Tuesday, November 18, 2008

Not the Koraput Fair

Women are often treated dismissively in India but I had not been ... until yesterday that is. A colleague of Dillip's invited me to accompany him to the Koraput Tribal Fair after I mentioned I was interested in textiles. The day started really well. Sarnath showered me with an eclectic array of gifts – a fresh flower, a Hindu rosary, a baseball cap and a book on tribal development. We set off with a random selection of his family, who were hitching a lift part of the way, and our first stop was for a small snack – 7 samosas, heaps of rice, dhal and a slab of cheesecake. When we dropped off the family, I was invited in for tea but, before I had chance to reply, Sarnath declined the invitation on my behalf. My hackles rose slightly but I let it go. Our next stop was an agricultural research centre where he "had a bit of business to do but we would get to Koraput at 3 o'clock". I was foisted on some poor, unsuspecting researchers who were told to take me on a tour of the place while he conducted his business. It was a pleasant way to pass the time even though I was invited to inspect each and every one of the 89 types of rice grown in Orissa - it's amazing how many things you find to say about rice! At 6pm, with no sign of Sarnath, I started to get a bit annoyed - the researchers were going home and I knew the return journey would take 5 hours. He pitched up finally and, on arriving at Koraput, we went to the Jaganath temple. It was rather beautiful but I wasn't that interested because I could see my time for browsing tribal textiles slipping away. As we left the temple, I was informed that, if I still insisted on going, I could spend no more than 10 minutes at the fair. Insisted on going ... it was the only reason I had come. I was marched there at break-neck speed and to hurry me up, he turned and clicked his fingers at me in an attempt to bring me to heel – at this point, I lost patience. Looking him straight in the eye, I did an 180 degree turn and made my way to the first interesting looking stall. I managed to buy something I actually liked but only because the stall-holder clocked who was holding the purse strings and chose to talk to me about what I wanted and ignore the instructions issued by my minder. I'm not entirely sure what made me so angry. His business meetings were certainly more important than my shopping but there seemed to be no requirement to explain why the plans had changed so drastically let alone apologise. The finger clicking episode certainly didn't help. Apparently there's a similar fair in Bhawanipatna in January – I'll pick who I go with carefully.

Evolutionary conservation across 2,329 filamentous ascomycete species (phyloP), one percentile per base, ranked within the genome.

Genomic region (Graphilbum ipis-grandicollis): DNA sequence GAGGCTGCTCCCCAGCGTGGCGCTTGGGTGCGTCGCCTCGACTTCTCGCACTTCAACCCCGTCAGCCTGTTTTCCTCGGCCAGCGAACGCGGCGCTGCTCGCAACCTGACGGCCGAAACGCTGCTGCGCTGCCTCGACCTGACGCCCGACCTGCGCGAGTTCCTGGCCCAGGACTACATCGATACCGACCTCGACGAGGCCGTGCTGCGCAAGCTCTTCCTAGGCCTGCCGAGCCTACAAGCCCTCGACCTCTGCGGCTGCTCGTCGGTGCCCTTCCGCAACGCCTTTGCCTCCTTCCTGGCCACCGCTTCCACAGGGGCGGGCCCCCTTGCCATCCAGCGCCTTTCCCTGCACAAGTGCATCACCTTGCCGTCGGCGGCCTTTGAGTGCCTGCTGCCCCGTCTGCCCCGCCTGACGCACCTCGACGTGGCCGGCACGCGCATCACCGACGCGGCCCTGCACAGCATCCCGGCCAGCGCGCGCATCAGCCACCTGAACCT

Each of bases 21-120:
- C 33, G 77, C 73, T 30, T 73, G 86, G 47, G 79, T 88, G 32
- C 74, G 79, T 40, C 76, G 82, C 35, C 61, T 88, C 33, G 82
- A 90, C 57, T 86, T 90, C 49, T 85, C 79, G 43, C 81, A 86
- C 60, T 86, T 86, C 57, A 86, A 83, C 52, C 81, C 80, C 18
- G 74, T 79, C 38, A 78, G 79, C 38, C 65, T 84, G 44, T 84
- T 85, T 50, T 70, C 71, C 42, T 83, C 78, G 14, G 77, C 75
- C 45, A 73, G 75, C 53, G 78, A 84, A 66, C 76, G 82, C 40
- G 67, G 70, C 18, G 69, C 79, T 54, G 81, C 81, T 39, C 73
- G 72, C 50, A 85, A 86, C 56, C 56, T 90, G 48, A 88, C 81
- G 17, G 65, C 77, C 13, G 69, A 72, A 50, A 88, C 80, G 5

1 comment:

viksdes said...

I really liked your blog. The India I live in is quite modern ( or rather I choose it that way), I really am surprised that in all your blogs you have been so positive about your experiences here. No hot water, some one clicking fingers would upset me to no extent. Wish you all the success for your work in India.